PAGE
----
Baptists Show Unity at Birmingham New Baptist Covenant Event Featuring President Carter


Former President Jimmy Carter speaks at the first regional New Baptist Covenant event at 16th Street Baptist Church in Birmingham, Ala. (Caroline Davis photo)
BIRMINGHAM, Ala. (CBF) -- More than 1,000 people gathered in Birmingham, Ala., Jan. 31 for the first regional gathering of the New Baptist Covenant. The event, which was held at the historic 16th Street Baptist Church, St. Paul's United Methodist Church and the Birmingham Civil Rights Institute, occurred on the one year anniversary of the Celebration of a New Baptist Covenant, which drew more than 15,000 Baptists in Atlanta.

The New Baptist Covenant is an informal alliance of more than 30 racially, geographically and theologically diverse Baptist organizations from throughout North America that claim more than 20 million members. The organizations have united around the shared vision found in Luke 4:18-19, where Jesus declared his intention to bring good news to the poor, release for the captive and sight for the blind.

Former President Jimmy Carter delivered the morning keynote address.

"This morning I come representing Maranatha Baptist Church in Plains, Ga.," Carter said. "I speak to you as a deacon, Sunday School teacher and husband of the most active deacon.

"There is no way for us to avoid Jesus' emphasis on the poor, the blind, the oppressed. And as Baptists it is hard to ignore the emphasis on religious liberty. [May] our prayers collectively and individually be guided by Jesus Christ. [May] we have no division among Baptists."

In the afternoon worship session, participants heard from Marian Wright Edelman, founder of the Children's Defense Fund, and Wayne Snodgrass, pastor of Progressive Union Baptist Church of Huntsville, Ala.

"The real challenge is 'What do we do after the benediction?'" Snodgrass said. "Where do we go from here?"

In her impassioned plea to the audience to seize the moment of administration change to bring about improvements in the lives of impoverished children, Edelman called for universal health care for children, enhancements to education, increased involvement in the lives of children by responsible adults and churches reaching beyond their doors into their own communities to come alongside children who need love.

"I know if Dr. King were here today he would say 'let's start a movement to liberate the poor children'," Edelman said. "This is a biblical moment of transformation. That we will stand here and answer the call."

Arthur Price, pastor of the historic 16th Street Baptist Church, and Gary Furr, pastor of Vestavia Hills Baptist Church, served as co-chairs of the event's steering committee, which also included pastors and lay leaders from across Alabama, Mississippi and the Florida panhandle.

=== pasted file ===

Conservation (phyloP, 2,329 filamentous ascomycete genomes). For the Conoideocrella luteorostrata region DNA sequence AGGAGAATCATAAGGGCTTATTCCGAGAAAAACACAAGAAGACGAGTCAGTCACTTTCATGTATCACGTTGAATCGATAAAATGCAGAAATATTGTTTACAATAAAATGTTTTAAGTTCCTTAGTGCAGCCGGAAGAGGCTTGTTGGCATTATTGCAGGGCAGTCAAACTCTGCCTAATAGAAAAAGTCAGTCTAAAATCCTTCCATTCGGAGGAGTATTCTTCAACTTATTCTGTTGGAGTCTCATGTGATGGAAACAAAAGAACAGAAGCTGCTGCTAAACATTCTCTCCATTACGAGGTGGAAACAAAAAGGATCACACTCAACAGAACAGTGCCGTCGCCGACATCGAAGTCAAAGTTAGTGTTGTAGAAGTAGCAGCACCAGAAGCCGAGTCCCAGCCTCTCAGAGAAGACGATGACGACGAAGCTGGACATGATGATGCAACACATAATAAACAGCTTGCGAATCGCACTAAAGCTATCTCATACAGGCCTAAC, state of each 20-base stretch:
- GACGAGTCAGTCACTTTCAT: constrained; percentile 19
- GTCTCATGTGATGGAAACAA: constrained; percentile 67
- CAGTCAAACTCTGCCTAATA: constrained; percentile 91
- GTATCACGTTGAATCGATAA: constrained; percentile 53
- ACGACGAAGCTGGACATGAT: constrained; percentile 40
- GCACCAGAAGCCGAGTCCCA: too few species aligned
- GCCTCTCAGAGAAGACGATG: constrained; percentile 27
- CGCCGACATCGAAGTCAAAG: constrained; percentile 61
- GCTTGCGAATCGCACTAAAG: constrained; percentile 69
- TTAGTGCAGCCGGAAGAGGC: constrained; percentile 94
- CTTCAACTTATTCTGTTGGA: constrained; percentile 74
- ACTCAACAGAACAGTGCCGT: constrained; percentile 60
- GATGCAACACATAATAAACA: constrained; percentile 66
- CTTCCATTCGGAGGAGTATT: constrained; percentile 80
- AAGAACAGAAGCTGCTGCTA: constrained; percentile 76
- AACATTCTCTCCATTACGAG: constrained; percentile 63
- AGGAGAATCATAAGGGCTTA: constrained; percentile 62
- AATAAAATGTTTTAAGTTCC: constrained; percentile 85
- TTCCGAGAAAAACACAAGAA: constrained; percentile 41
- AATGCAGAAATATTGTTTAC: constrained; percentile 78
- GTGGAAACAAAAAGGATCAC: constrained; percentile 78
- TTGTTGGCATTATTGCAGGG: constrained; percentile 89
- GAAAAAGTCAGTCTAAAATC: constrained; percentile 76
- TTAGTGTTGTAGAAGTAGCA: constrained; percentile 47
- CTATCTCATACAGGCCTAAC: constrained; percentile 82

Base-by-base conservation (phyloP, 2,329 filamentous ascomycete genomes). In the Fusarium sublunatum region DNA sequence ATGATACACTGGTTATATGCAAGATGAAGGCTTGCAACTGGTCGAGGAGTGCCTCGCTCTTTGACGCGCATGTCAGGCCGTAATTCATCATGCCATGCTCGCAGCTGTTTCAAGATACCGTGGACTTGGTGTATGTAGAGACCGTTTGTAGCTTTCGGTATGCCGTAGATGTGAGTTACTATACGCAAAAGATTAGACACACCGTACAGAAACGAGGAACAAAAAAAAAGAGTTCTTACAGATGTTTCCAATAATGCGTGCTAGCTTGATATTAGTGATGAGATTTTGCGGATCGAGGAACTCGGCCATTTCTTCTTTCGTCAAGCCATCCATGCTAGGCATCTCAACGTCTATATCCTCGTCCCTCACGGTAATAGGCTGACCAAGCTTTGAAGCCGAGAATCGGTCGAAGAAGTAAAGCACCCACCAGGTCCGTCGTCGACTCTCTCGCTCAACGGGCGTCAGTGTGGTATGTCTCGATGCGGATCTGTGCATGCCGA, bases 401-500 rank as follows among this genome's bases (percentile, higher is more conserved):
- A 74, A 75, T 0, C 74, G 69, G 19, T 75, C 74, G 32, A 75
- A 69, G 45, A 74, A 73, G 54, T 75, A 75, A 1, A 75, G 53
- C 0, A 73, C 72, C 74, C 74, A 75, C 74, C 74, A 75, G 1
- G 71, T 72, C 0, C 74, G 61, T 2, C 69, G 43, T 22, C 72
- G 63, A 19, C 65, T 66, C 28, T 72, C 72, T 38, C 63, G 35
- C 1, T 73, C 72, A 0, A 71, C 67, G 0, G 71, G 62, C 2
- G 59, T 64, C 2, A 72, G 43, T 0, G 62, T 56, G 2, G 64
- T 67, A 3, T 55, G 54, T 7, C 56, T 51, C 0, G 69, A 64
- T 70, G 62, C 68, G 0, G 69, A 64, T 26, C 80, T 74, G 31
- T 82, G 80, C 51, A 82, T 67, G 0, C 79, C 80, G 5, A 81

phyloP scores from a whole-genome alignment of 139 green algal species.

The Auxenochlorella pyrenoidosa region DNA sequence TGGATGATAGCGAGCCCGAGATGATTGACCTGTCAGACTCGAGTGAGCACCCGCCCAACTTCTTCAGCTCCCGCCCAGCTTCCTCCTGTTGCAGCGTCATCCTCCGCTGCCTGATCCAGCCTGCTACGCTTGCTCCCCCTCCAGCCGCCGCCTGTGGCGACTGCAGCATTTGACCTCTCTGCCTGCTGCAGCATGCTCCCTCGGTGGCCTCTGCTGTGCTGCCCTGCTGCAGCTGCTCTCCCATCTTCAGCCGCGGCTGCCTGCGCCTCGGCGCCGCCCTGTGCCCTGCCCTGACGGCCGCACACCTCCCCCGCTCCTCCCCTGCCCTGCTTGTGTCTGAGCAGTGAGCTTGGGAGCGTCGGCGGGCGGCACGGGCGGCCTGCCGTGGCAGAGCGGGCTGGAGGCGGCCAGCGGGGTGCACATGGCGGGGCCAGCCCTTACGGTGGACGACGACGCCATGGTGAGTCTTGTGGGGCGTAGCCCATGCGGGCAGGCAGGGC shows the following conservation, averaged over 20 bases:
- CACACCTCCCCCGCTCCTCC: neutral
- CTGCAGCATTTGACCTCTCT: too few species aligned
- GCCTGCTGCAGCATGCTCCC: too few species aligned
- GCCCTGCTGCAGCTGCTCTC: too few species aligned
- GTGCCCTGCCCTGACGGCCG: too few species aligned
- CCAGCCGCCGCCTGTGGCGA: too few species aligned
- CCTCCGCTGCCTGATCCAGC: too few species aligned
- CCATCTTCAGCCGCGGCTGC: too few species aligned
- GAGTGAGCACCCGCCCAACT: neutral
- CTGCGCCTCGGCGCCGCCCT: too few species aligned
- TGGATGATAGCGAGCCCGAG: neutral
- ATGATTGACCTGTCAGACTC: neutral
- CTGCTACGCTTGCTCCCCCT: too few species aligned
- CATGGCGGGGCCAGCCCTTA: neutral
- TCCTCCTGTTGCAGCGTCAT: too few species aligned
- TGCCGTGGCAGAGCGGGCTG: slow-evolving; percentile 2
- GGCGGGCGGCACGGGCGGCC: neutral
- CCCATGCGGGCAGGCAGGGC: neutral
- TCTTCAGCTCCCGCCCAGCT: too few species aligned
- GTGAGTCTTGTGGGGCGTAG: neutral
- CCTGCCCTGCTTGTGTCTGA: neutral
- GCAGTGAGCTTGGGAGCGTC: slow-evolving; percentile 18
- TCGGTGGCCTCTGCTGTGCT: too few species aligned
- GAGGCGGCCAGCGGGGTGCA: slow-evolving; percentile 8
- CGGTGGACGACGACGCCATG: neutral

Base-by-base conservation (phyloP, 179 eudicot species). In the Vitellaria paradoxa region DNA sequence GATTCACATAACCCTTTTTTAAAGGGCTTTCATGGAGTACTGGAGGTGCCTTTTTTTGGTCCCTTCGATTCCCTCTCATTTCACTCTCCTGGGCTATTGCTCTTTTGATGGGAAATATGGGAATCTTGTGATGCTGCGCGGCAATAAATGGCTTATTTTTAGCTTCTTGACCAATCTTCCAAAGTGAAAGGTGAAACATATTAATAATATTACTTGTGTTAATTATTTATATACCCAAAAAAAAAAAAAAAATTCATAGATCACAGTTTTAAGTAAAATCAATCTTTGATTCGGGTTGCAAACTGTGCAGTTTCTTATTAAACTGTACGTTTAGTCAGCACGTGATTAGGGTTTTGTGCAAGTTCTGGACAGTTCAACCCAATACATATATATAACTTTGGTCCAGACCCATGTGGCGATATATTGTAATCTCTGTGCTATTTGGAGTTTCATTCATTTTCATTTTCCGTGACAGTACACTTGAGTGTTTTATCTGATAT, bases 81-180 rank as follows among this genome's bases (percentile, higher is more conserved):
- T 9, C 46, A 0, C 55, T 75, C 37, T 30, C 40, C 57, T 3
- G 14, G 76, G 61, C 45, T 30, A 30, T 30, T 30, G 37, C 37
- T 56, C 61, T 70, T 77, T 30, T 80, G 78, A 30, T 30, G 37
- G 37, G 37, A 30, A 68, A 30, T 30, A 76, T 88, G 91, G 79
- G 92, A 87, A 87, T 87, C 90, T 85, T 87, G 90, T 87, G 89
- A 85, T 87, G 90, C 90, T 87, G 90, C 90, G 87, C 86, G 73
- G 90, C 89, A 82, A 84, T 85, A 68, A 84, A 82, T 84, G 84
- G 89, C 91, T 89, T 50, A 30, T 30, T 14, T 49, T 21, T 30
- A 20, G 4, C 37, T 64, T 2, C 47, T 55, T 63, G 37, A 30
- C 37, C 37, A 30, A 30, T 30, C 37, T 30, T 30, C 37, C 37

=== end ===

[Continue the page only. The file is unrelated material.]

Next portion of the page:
"Can you imagine that 45 years ago, people used to gather here to strategize on how to put an end to racial inequality?" Price said during the morning worship at the 16th Street Baptist Church, where four African American girls were killed by a Ku Klux Klan bombing in 1963.

"Imagine that 45 years ago this window to my left where Jesus is knocking on the door, the face of Christ was blown out. I believe that God was telling us back then, as he is telling us now, that we are more united than we are divided."

Furr echoed the call to unity and spoke of the growing friendship between his congregation and Price's.

"The New Baptist Covenant begins with common worship, which will grow into fellowship, which will grow into friendship, which will grow into possibilities we have not yet dreamed," said Furr. "This is a new day. We want to be a part of people joining hands."

The event also included 14 breakout sessions, which focused on the Luke 4 mandate of good news for the poor. Music and theme interpretations were provided by a mass choir which included the Birmingham Chamber Chorus and the local church choir members, the Magic City Boys and Girls Choir, Troy University Dance Ensemble and recording artist Kate Campbell.

The New Baptist Covenant Regional Gathering served to bring together Baptist churches across racial lines in order to celebrate unity in Christ. Organizers hope the event will build relationships between congregations and clergy among various Baptist denominations and create possibilities for shared work in the future.

When asked how Baptists could continue to build on the momentum of the New Baptist Covenant, Carter said, "Pray about it. Each one of us has untapped ideas and innovative thoughts to channel into this goal. Reach out to our neighbors, put away the divisions that separate us and exemplify what Christ taught. It depends on how high on our list of priorities we make this goal."

More information on the regional meeting can be found at www.se.newbaptistcovenant.org.

The Birmingham event is the first of five regional gathering that will be held this year. Upcoming events include: April 2-4 in Liberty, Mo.; April 24-25 in Winston-Salem, N.C.; Aug. 6-7 in Norman, Okla.; Sept. 10-12 in Chicago, Ill.

Related Articles

 

Share:          
Tags: CBF, Jimmy Carter, New Baptist Covenant, Patricia Heys, Race, Racism


Powered by Bondware
News Publishing Software

The browser you are using is outdated!

You may not be getting all you can out of your browsing experience
and may be open to security risks!

Consider upgrading to the latest version of your browser or choose on below: